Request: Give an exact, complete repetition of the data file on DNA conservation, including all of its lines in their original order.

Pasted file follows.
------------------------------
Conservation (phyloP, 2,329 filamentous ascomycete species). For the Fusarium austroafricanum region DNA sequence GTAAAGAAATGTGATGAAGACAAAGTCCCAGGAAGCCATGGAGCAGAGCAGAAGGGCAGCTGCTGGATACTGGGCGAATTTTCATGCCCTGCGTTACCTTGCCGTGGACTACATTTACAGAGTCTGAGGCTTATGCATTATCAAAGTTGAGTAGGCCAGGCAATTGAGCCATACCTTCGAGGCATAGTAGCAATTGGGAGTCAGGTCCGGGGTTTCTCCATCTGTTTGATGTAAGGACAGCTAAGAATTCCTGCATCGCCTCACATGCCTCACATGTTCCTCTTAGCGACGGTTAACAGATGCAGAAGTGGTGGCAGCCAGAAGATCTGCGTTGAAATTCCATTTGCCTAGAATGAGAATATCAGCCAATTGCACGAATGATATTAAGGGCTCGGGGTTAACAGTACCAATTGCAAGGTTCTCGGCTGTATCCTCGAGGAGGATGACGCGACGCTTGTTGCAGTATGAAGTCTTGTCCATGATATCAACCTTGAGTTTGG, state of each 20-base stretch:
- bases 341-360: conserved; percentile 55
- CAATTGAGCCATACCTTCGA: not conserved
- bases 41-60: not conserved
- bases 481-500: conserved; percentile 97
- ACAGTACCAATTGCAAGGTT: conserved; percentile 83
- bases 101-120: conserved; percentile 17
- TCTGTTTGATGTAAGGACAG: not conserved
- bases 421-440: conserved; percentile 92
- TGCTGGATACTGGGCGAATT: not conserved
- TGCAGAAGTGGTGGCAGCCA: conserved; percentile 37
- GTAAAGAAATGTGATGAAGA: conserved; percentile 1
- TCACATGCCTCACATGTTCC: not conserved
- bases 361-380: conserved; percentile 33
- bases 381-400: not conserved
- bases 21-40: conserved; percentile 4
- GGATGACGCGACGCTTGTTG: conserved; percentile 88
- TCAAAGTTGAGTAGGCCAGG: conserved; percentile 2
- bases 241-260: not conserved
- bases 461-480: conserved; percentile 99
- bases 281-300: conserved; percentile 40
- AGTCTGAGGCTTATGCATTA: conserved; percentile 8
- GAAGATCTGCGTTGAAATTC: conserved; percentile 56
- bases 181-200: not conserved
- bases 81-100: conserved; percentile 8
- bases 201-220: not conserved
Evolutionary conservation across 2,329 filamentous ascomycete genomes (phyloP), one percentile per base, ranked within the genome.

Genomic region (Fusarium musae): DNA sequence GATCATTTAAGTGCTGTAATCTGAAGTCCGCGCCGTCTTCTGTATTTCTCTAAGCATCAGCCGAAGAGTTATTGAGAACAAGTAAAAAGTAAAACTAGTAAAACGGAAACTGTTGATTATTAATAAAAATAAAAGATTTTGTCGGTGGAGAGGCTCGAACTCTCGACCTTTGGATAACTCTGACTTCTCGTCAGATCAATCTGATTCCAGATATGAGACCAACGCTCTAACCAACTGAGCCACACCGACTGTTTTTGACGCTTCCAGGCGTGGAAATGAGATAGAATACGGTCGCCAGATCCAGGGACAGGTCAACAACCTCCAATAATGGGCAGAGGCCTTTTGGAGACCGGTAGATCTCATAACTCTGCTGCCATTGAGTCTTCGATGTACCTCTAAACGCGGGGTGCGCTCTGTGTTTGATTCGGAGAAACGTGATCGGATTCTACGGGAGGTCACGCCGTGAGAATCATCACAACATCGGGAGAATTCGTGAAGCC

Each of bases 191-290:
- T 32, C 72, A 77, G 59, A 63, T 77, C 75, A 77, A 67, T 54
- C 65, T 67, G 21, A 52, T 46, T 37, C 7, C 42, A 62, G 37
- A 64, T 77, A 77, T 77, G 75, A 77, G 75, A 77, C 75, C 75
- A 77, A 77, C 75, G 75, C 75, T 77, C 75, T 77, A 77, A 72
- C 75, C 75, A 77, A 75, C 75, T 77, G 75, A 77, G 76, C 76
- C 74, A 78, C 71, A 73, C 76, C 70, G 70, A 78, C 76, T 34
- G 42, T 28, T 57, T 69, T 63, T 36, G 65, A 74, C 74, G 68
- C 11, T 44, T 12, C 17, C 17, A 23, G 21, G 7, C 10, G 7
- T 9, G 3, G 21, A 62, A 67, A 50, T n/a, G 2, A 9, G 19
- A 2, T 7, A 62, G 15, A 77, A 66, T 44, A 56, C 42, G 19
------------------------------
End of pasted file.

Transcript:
Conservation (phyloP, 2,329 filamentous ascomycete species). For the Fusarium austroafricanum region DNA sequence GTAAAGAAATGTGATGAAGACAAAGTCCCAGGAAGCCATGGAGCAGAGCAGAAGGGCAGCTGCTGGATACTGGGCGAATTTTCATGCCCTGCGTTACCTTGCCGTGGACTACATTTACAGAGTCTGAGGCTTATGCATTATCAAAGTTGAGTAGGCCAGGCAATTGAGCCATACCTTCGAGGCATAGTAGCAATTGGGAGTCAGGTCCGGGGTTTCTCCATCTGTTTGATGTAAGGACAGCTAAGAATTCCTGCATCGCCTCACATGCCTCACATGTTCCTCTTAGCGACGGTTAACAGATGCAGAAGTGGTGGCAGCCAGAAGATCTGCGTTGAAATTCCATTTGCCTAGAATGAGAATATCAGCCAATTGCACGAATGATATTAAGGGCTCGGGGTTAACAGTACCAATTGCAAGGTTCTCGGCTGTATCCTCGAGGAGGATGACGCGACGCTTGTTGCAGTATGAAGTCTTGTCCATGATATCAACCTTGAGTTTGG, state of each 20-base stretch:
- bases 341-360: conserved; percentile 55
- CAATTGAGCCATACCTTCGA: not conserved
- bases 41-60: not conserved
- bases 481-500: conserved; percentile 97
- ACAGTACCAATTGCAAGGTT: conserved; percentile 83
- bases 101-120: conserved; percentile 17
- TCTGTTTGATGTAAGGACAG: not conserved
- bases 421-440: conserved; percentile 92
- TGCTGGATACTGGGCGAATT: not conserved
- TGCAGAAGTGGTGGCAGCCA: conserved; percentile 37
- GTAAAGAAATGTGATGAAGA: conserved; percentile 1
- TCACATGCCTCACATGTTCC: not conserved
- bases 361-380: conserved; percentile 33
- bases 381-400: not conserved
- bases 21-40: conserved; percentile 4
- GGATGACGCGACGCTTGTTG: conserved; percentile 88
- TCAAAGTTGAGTAGGCCAGG: conserved; percentile 2
- bases 241-260: not conserved
- bases 461-480: conserved; percentile 99
- bases 281-300: conserved; percentile 40
- AGTCTGAGGCTTATGCATTA: conserved; percentile 8
- GAAGATCTGCGTTGAAATTC: conserved; percentile 56
- bases 181-200: not conserved
- bases 81-100: conserved; percentile 8
- bases 201-220: not conserved
Evolutionary conservation across 2,329 filamentous ascomycete genomes (phyloP), one percentile per base, ranked within the genome.

Genomic region (Fusarium musae): DNA sequence GATCATTTAAGTGCTGTAATCTGAAGTCCGCGCCGTCTTCTGTATTTCTCTAAGCATCAGCCGAAGAGTTATTGAGAACAAGTAAAAAGTAAAACTAGTAAAACGGAAACTGTTGATTATTAATAAAAATAAAAGATTTTGTCGGTGGAGAGGCTCGAACTCTCGACCTTTGGATAACTCTGACTTCTCGTCAGATCAATCTGATTCCAGATATGAGACCAACGCTCTAACCAACTGAGCCACACCGACTGTTTTTGACGCTTCCAGGCGTGGAAATGAGATAGAATACGGTCGCCAGATCCAGGGACAGGTCAACAACCTCCAATAATGGGCAGAGGCCTTTTGGAGACCGGTAGATCTCATAACTCTGCTGCCATTGAGTCTTCGATGTACCTCTAAACGCGGGGTGCGCTCTGTGTTTGATTCGGAGAAACGTGATCGGATTCTACGGGAGGTCACGCCGTGAGAATCATCACAACATCGGGAGAATTCGTGAAGCC

Each of bases 191-290:
- T 32, C 72, A 77, G 59, A 63, T 77, C 75, A 77, A 67, T 54
- C 65, T 67, G 21, A 52, T 46, T 37, C 7, C 42, A 62, G 37
- A 64, T 77, A 77, T 77, G 75, A 77, G 75, A 77, C 75, C 75
- A 77, A 77, C 75, G 75, C 75, T 77, C 75, T 77, A 77, A 72
- C 75, C 75, A 77, A 75, C 75, T 77, G 75, A 77, G 76, C 76
- C 74, A 78, C 71, A 73, C 76, C 70, G 70, A 78, C 76, T 34
- G 42, T 28, T 57, T 69, T 63, T 36, G 65, A 74, C 74, G 68
- C 11, T 44, T 12, C 17, C 17, A 23, G 21, G 7, C 10, G 7
- T 9, G 3, G 21, A 62, A 67, A 50, T n/a, G 2, A 9, G 19
- A 2, T 7, A 62, G 15, A 77, A 66, T 44, A 56, C 42, G 19